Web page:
Community Financing


  • Affordable and inclusive housing 

  • Arts & culture spaces

  • Co-working / innovation spaces

  • Community hubs (bringing community service providers under one roof for targeted and integration services) 

  • Sustainable energy (we didn’t talk about this one in detail but there could be big potential with churches wanting to go green) 

  • Sustainable food systems 


1. Most importantly, the project has to be iconic and meaningful to the community. It needs to be a project that supporters are going to rally behind, something the media might talk about, and generate significant environmental or social benefit. It’s important to think about how the broader community (those with shared values) might engage with the project if it does not directly impact them. For example, how could the café in Rodney be framed and pitched to be of interest to potential investors in London, Windsor, etc. 

2. Should be looking to raise a minimum of $500,000 in community bonds. We don’t recommend attempting to raise less because of the fixed costs (primarily legal and marketing) associated with doing a bond raise. In our own modelling, we haven’t found it to be financially viable for a lower amount, though in the case of a church where the community connection is already very strong, it may be true that the marketing expenses could be less. We are really working on this piece as an organization by templating the process down. Our hope is that one day, we could get the fixed costs so low that it could be a tool accessible to groups looking to raise as little as $100,000. We just aren’t quite there yet. 

3. The capital being raised should go to the purchase or retrofit of a fixed asset. As I mentioned, community bonds are not a secured investment but are significantly less risky when they can be backed by a fixed asset. If you want the bonds to become RRSP eligible, this is mandatory.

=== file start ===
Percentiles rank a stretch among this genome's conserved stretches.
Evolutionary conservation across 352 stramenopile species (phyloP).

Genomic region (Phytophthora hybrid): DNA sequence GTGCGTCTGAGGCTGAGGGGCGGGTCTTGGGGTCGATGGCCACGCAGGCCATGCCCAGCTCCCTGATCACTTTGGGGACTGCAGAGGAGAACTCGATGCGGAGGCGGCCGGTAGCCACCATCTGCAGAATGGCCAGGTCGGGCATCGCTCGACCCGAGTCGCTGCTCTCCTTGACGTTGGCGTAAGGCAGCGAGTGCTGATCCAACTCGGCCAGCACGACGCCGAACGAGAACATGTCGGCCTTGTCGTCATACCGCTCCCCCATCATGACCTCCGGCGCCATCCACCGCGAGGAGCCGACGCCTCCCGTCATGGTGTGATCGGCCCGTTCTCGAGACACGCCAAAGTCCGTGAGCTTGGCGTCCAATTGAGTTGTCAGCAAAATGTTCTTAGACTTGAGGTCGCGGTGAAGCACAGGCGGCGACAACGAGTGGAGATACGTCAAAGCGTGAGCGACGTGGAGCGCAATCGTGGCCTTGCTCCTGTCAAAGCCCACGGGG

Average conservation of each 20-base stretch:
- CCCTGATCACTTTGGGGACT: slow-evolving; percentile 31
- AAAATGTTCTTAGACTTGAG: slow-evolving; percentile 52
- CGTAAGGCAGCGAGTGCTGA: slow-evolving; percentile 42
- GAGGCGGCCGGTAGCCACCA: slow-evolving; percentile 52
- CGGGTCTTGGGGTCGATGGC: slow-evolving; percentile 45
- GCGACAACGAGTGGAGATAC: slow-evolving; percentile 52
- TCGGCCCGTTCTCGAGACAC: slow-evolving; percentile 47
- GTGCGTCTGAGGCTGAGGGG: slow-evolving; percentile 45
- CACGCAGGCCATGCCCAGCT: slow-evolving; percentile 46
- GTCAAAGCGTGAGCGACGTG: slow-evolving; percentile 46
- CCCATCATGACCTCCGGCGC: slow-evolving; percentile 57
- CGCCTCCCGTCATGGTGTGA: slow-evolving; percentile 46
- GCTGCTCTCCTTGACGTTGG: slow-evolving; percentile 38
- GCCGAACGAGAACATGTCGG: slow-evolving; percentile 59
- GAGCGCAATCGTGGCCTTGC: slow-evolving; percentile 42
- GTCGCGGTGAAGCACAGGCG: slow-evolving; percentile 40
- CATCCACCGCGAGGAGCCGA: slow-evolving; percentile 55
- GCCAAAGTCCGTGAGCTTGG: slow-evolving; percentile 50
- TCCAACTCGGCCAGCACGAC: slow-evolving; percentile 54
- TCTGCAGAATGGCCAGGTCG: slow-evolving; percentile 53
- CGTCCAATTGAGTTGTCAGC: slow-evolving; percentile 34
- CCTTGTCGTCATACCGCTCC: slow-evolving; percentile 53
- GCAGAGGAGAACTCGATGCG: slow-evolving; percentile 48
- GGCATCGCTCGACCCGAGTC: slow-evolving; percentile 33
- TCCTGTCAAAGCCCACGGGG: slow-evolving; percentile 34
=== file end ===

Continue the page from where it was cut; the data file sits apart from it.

4. The project must have a community champion. A capital raise is obviously a large endeavor and will be presumably being undertaken alongside another large project (ex. renovating a building). There needs to be one extremely passionate person who is going to see this project through. We feel this leadership is essential to the success of the campaign and the project. The community champion will be the face of the project and the person that the investors connect/identify with (think Tonya!). 

5. Obviously, there must be a sustainable business model that will allow the organization to pay investors back over time. Bonds can be designed in such a way to meet project needs and future cash flow projections. This would always be part of a feasibility study. 

6. There should be an established community of supporters, which is easy for any church! 

These are the top-level criteria and of course there is more due diligence to be done on a case by case basis. We offer a free half day workshop to any non-profit or co-op group that is interested in community bonds to walk them through the process and do a high-level feasibility assessment. If you think there could be a good fit with one of your churches, we are always happy to arrange these but ask them to do a little prep work and bring in the key decision makers (board members, finance staff, etc.). 

Frances Darwin
Marketing & Engagement Manager -

Tapestry Community Capital - Finance to the power of community